{¶ 7} Issue preclusion, on the other hand, serves to prevent relitigation of any fact or point that was determined by a court of competent jurisdiction in a previous action between the same parties or their privies. Fort Frye, 81 Ohio St.3d at 395, 692 N.E.2d 140. Issue preclusion applies even if the causes of action differ. Id.

{¶ 8} Contrary to the argument expressed in the brief of O'Nesti and Zionts, only claim preclusion is relevant to this suit. The facts show that O'Nesti and Zionts sought a judgment based on the outcome of the Agostinelli suit, and also sought to bar DeBartolo from raising certain defenses on the ground that it could have raised those defenses in the Agostinelli suit. As these defenses were not litigated in Agostinelli, issue preclusion is inapplicable. The thrust of O'Nesti and Zionts's argument is that DeBartolo is barred by claim preclusion from raising any defenses.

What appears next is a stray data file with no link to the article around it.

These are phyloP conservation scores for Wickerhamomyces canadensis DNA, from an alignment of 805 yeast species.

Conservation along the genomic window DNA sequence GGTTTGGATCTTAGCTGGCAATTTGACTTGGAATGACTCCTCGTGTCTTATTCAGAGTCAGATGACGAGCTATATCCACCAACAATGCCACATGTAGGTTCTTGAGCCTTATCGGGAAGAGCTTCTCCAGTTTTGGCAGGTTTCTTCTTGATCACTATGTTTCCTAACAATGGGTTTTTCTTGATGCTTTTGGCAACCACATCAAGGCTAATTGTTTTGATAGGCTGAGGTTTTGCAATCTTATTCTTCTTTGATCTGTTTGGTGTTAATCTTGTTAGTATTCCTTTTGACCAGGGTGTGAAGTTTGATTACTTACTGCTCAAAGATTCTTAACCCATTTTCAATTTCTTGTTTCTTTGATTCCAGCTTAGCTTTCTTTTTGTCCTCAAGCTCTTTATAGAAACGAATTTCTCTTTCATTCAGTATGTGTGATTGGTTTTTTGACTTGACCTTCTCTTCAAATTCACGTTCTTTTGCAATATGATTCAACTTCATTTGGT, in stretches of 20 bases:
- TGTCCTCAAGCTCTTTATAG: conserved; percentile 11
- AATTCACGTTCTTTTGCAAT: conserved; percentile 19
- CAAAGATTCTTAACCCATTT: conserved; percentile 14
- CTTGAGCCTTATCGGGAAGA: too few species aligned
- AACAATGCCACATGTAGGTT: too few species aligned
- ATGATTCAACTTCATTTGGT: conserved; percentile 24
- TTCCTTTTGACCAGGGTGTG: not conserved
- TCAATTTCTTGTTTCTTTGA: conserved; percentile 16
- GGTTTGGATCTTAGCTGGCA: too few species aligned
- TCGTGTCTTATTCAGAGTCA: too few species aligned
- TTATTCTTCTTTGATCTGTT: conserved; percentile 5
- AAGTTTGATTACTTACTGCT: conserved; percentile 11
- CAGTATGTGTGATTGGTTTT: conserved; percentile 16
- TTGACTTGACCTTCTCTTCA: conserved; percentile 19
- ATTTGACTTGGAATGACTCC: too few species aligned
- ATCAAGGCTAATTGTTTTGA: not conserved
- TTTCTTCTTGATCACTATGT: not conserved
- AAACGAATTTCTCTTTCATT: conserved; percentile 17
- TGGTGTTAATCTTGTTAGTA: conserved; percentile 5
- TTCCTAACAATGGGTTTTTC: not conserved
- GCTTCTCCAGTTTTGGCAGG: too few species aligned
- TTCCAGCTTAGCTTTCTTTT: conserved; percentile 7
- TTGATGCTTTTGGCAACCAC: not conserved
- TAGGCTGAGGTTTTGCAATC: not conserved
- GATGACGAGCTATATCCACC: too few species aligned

{¶ 9} For claim preclusion to apply, the parties to the subsequent suit must either be the same or in privity with the parties to the original suit. Johnson's Island, 69 Ohio St.2d at 244, 23 O.O.3d 243, 431 N.E.2d 672. Privity was formerly found to exist only when a person succeeded to the interest of a party or had the right to control the proceedings or make a defense in the original proceeding. Whitehead v. Gen. Tel. Co. (1969), 20 Ohio St.2d 108, 114, 49 O.O.2d 435, 254 N.E.2d 10, overruled in part on other grounds, Grava, 73 Ohio St.3d 379, 653 N.E.2d 226. An interest in the result of and active participation in the original lawsuit may also establish privity. Id. Individuals who raise identical legal claims and seek identical rather than individually tailored results may be in privity. Brown v. Dayton (2000), 89 Ohio St.3d 245, 248, 730 N.E.2d 958. This court has since stated that privity is a somewhat amorphous concept in the context of claim preclusion. Kirkhart v. Keiper, 101 Ohio St.3d 377, 2004-Ohio-1496, 805 N.E.2d 1089, ¶ 8, citing Brown, 89 Ohio St.3d at 248, 730 N.E.2d 958. A "mutuality of interest, including an identity of desired result," might also support a finding of privity. Brown at 248, 730 N.E.2d 958. Mutuality, however exists only if "the person taking advantage of the judgment would have been bound by it had the result been the opposite. Conversely, a stranger to the prior judgment, being not bound thereby, is not entitled to rely upon its effect under the claim of res judicata or collateral estoppel." Johnson's Island, 69 Ohio St.2d at 244, 23 O.O.3d 243, 431 N.E.2d 672.